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Tips For Servicing Tapered Roller Bearings

You’d be hard pressed to find a free-spinning wheel responsible for carrying any magnitude of a load that does not employ a greasable tapered roller bearing. They can be found on trailers, the front wheels of vehicles, and nondrive wheels of farm equipment.

Tapered roller bearings excel in applications where radial and thrust forces are high. They are usually used in pairs (inner and outer bearings on a wheel) to contend with axial forces. They also transfer the load more evenly to the roller surface.

In 1895, farmer John Lincoln Scott from Wilmot, Indiana, received a patent for the roller bearing and a few years later, Henry Timken invented the tapered design. The roller bearing was born by American farmer ingenuity! 

Tapered roller bearings, if cared for properly, will provide excellent service and long life, often outlasting the machine they’re attached to. The following tips are all you need to keep them rolling along!

The keys to long wheel bearing life are cleanliness, grease, and preload. These three areas are intrinsically linked but need to be examined separately.

It is not uncommon to see a trailer or wagon with the bearing grease cap either missing or damaged. The grease cap serves the dual purpose of keeping dirt and moisture from the bearing that would accelerate wear and also keeping any grease that might liquefy due to heat from escaping.

If the grease softens, it will be stored in the cap with the potential to work back into the rollers as it solidifies and the wheel is set in motion. The grease cap should fit snuggly, be fully seated against the hub, and be of good integrity.  

Wheel bearings need to be serviced. This entails being removed, chemically cleaned, and allowed to dry naturally. The roller, cage, rings, and race must be carefully examined for wear, pitting, or discoloration, and then repacked with the proper grease. 

The quickest and easiest way to grease a wheel bearing is with a bearing-packing tool. This device works either through hand or by air pressure to force the grease up into the cavities between the rollers, cage, and inner and outer rings. When packed properly, the grease will be forced out between the rollers and cage and extruded on the side where the rollers meet the inner and outer rings.

what kind of grease do you use?

It is also essential to use the proper grease on a tapered bearing. For this reason, I do not like bearing packers that are fed via a grease gun. Most grease cartridges contain universal grease that does not have the chemical properties required for a wheel bearing traveling 75 mph down the road for miles.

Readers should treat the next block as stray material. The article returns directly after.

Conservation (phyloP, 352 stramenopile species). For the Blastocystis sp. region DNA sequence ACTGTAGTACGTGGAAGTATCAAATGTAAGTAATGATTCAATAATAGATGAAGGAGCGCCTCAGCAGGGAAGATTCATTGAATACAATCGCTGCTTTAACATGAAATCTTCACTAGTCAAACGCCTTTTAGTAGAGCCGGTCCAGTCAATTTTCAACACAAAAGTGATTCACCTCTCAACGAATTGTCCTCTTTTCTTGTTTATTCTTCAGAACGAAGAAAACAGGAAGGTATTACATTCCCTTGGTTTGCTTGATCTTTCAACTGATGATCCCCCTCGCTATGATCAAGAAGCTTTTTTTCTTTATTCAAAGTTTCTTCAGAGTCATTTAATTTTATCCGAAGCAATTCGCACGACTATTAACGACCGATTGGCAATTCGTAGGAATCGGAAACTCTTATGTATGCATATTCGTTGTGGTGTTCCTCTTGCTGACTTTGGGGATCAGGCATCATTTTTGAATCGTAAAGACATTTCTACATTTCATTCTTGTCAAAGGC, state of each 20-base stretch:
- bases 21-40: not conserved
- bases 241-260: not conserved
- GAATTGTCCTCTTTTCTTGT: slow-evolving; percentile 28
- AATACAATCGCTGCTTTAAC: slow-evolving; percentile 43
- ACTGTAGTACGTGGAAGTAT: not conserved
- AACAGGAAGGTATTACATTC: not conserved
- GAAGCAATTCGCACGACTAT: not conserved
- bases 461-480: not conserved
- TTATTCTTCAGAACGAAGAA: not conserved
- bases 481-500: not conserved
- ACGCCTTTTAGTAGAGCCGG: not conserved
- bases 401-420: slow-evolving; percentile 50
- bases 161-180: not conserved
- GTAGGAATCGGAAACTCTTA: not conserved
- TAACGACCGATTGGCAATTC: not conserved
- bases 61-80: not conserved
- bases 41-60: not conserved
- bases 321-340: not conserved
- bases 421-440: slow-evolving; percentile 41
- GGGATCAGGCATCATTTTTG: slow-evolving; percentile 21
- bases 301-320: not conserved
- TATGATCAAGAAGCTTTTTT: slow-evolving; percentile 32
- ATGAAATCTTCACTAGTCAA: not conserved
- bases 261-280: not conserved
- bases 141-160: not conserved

Also, some manufacturers call for a specific wheel bearing grease. I know that Ford and many other brands require a unique formulation. Each wheel bearing grease type usually has a distinct color. There are black, red, the traditional honey-color wheel bearing greases, and possibly a few more.

Different composition greases should never be mixed.

setting preload

The area where most bearing maintenance falls short is in setting the proper preload on the bearing. This chore is essential. If you make the bearing too tight, you will drive it into the race due to the taper of the rollers. If the bearing preload is insufficient, then the wheel will move around on the spindle and the load on the rollers will not be uniform. 

To check for excessive free play (insufficient preload), jack up the wheel in question and grab the tire with one hand on the top and the other on the bottom of the tire (12 o’clock and 6 o’clock positions).

Push the top away from you and then pull the bottom of the tire out toward you in a back-and-forth motion. If you sense any movement, then the bearing preload is in question and is insufficient. I like to do this anytime I have a wheel off the ground just to confirm all is well.

Follow these steps to set preload.

  • Install the fully greased inner and outer bearings.
  • Snug the adjusting nut tight while turning the wheel or hub 10 complete revolutions. This is to set the bearing into position and let the grease find home.
  • Loosen the nut just enough to remove all preload. It will now be just shy of finger-tight. While turning the wheel, tighten the preload adjustment one nut castellation. Spin the wheel a few more times and check for any free play. If there is some, go slightly tighter with the nut and recheck. If all is good, install the locking nut and cotter pin along with the grease cap, and you’re done.

If a wheel bearing ever needs to be replaced, you must also install the new race that comes with it. The old one will be worn to the wear pattern of the failed bearing.

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